Quite simply Dave, nothing gained but nothing lost either. Call it Insurance because frankly, I dont trust CH2. Is that biased ? Nope, its a logical conclusion using data from all over the country and here. Call it profiling if you like as some do about racial profiling. But I prefer to say I came to a decision based on available data.

    As far as me having the ability to influence the final decision, there are 21 members on this committee for a reason. To assure that no one person has the ability or authority to make a decision on their own, only offer their perspective.

    CH2 in the end, I will assume will be given the ability to bid on all or parts of the new contract just like any other qualified bidder. One big difference; it will be on our terms with the experience they helped us gain guiding us to put provisions in the contract to address things we were not satisfied with in the way they run things today.

    • dave

      November 5, 2010 at 10:38 pm

      Does not change the fact that Central gave away an option we had no need to forfeit, and got nothing in return. Less options, less leverage, weaker position, just basic business sense. I really wish someone could explain how this benefitted Central. My current theory is that mo such rational explanation exists.

  5. Mike Mannino

    November 6, 2010 at 12:09 pm

    Here is my perspective. Sure I agree no gain. But nothing lost either. I’m very sure, in fact I know since the Mayor had already informed them of our intentions, that CH2 was very aware we have a committee looking at bidding this contract. A notice was just a formality. Any natural disaster until 6-30-11, they still have the obligation to handle. I am sure they will bid on any package put forward with the knowledge they will have to come in lower than the current structure realizing they will have competition. All bidders will also know that WE will define public records clearly in the scope of work. As far as the timing, with the Holidays coming up, the potential for different intreptation of the date needed to give notice without penalty, lets just say an early notice is playing it safe. If they play games because of the early notice, just a reason to exclude them from bidding. Just my opinion.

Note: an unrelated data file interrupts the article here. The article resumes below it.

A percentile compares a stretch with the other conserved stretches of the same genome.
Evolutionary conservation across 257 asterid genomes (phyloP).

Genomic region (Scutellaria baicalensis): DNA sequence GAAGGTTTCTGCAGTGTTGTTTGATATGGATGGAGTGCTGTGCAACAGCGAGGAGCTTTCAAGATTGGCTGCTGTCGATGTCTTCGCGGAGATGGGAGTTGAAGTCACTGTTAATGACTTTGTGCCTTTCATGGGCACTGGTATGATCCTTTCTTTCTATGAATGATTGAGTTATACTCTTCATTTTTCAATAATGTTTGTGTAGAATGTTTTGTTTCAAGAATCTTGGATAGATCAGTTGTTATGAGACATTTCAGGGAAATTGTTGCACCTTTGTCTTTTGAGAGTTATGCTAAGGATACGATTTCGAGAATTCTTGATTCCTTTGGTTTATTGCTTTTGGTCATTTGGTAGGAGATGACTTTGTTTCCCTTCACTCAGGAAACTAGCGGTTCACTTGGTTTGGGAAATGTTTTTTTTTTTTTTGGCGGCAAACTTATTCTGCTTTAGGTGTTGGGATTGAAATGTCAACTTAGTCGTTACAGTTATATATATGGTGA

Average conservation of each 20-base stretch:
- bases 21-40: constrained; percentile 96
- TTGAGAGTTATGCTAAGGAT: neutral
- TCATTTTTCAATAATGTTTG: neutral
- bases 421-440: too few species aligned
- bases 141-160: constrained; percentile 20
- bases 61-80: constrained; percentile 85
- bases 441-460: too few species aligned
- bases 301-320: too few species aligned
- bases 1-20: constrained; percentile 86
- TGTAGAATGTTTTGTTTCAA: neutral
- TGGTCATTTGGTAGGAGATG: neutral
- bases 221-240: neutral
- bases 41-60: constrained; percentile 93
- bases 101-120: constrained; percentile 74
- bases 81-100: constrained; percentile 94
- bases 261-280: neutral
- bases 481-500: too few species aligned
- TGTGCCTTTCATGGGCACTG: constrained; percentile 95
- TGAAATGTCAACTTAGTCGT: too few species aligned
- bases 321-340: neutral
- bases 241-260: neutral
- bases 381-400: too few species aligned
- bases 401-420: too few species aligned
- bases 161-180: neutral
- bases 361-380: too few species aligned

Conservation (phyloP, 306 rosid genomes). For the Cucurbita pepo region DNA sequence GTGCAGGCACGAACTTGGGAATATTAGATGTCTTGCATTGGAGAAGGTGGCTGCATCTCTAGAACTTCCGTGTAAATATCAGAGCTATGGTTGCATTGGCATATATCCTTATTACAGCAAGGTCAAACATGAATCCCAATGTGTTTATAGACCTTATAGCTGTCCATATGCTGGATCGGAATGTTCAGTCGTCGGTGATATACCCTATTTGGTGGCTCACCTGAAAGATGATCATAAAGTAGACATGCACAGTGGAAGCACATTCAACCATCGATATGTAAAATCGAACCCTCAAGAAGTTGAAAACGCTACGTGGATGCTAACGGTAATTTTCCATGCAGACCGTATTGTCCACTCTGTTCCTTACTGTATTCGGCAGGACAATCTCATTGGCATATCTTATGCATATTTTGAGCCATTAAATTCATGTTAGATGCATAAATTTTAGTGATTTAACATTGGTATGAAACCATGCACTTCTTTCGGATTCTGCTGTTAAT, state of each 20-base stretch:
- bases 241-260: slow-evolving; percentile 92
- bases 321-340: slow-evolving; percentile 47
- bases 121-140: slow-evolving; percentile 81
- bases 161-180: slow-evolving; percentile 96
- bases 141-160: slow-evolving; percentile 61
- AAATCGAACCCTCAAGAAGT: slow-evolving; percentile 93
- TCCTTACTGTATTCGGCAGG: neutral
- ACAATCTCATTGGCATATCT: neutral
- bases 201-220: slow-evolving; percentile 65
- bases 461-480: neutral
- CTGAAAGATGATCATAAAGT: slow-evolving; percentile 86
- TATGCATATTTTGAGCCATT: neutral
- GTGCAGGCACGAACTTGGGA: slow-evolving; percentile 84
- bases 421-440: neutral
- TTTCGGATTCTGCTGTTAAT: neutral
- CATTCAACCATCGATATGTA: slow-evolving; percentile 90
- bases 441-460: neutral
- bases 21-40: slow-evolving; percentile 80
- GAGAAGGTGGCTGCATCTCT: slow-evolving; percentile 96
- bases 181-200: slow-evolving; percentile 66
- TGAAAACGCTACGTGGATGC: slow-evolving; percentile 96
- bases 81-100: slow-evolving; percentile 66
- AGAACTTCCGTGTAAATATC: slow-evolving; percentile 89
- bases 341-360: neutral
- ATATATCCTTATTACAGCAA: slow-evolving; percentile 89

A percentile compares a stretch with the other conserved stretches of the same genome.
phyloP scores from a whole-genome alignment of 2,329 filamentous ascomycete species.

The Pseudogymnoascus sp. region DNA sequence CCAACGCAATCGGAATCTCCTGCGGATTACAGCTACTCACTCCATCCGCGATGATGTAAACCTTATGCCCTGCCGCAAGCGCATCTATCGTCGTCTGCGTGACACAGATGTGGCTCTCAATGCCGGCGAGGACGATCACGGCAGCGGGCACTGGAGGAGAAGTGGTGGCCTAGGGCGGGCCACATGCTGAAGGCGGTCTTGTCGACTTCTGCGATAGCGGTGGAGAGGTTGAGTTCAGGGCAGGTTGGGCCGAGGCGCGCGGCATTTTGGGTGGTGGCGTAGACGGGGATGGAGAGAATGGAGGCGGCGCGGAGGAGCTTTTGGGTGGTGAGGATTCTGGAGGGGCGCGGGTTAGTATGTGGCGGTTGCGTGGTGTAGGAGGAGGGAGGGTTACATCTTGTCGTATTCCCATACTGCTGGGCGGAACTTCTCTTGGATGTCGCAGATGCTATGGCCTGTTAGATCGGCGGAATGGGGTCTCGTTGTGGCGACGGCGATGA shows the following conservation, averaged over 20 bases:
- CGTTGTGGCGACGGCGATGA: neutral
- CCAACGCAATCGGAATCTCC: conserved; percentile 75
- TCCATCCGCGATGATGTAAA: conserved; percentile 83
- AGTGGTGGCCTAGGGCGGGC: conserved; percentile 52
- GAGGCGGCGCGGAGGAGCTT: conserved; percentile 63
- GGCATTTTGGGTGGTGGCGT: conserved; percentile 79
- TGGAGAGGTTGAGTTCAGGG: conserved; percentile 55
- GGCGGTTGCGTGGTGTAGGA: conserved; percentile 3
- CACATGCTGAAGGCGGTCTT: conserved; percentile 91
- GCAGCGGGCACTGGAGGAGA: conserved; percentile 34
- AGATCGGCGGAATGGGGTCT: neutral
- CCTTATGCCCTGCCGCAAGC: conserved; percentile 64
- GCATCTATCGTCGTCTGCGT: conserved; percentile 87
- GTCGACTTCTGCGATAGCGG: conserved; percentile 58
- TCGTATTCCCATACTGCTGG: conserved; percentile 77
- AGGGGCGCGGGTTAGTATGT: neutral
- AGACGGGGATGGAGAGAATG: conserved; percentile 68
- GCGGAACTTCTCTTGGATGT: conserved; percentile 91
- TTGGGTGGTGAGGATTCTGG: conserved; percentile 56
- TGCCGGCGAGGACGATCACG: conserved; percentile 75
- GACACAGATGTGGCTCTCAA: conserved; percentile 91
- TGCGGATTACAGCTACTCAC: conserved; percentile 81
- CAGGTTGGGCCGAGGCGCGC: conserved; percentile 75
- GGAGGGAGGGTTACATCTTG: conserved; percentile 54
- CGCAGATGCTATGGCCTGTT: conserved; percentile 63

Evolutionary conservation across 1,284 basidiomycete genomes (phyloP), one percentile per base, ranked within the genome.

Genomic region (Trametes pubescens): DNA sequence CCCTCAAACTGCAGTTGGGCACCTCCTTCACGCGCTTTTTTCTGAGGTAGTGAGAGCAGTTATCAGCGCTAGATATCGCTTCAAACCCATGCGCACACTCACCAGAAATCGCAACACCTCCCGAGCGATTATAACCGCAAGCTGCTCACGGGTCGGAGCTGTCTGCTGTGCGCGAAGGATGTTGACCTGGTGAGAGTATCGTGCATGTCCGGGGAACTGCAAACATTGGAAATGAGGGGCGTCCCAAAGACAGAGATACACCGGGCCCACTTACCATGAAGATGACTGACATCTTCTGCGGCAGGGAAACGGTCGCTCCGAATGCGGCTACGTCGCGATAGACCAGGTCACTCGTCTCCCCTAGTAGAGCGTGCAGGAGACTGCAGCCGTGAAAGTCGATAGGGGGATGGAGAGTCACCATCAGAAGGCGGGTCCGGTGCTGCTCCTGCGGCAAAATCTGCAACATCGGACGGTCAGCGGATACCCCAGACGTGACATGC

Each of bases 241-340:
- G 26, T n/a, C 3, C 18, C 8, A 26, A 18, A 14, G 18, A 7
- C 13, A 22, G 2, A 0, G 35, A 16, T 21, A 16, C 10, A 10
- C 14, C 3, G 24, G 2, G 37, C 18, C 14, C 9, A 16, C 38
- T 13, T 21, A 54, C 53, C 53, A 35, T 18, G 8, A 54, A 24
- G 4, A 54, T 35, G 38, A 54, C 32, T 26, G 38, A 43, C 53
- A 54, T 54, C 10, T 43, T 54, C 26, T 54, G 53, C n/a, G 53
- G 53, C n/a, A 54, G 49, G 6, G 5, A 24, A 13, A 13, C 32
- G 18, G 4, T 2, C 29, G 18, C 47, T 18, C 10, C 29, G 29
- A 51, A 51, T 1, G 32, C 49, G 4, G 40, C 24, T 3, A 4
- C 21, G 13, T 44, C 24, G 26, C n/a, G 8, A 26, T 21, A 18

• dave

      November 7, 2010 at 6:49 pm

      Mike,

      I know there are those that don’t like the way the law reads, but we cannot define what constitutes “public records”. We absolutely CAN write a contract that requires PRIVATE records to be open for inspection, but that would be a contractual agreement, not the enforcement of the Louisiana Public Records Law.

      I HOPE there is no financial damage as a result of the premature forfeiture of our city’s option, and it would take exceptional circumstances to cause that. However, I prefer to have my options still alive if that circumstance comes. Kind of like buying life insurance when I was 25. No reason to believe my children would need for me to be insured, cause I was not likely to die at 25. This, however, is like canceling an insurance policy after the premium was paid in full. No benefit, potential loss.

      Like I said, I hope Central is not put in a position to regret the action, but to maintain that it was warranted is simply not logical.

      Just my opinion.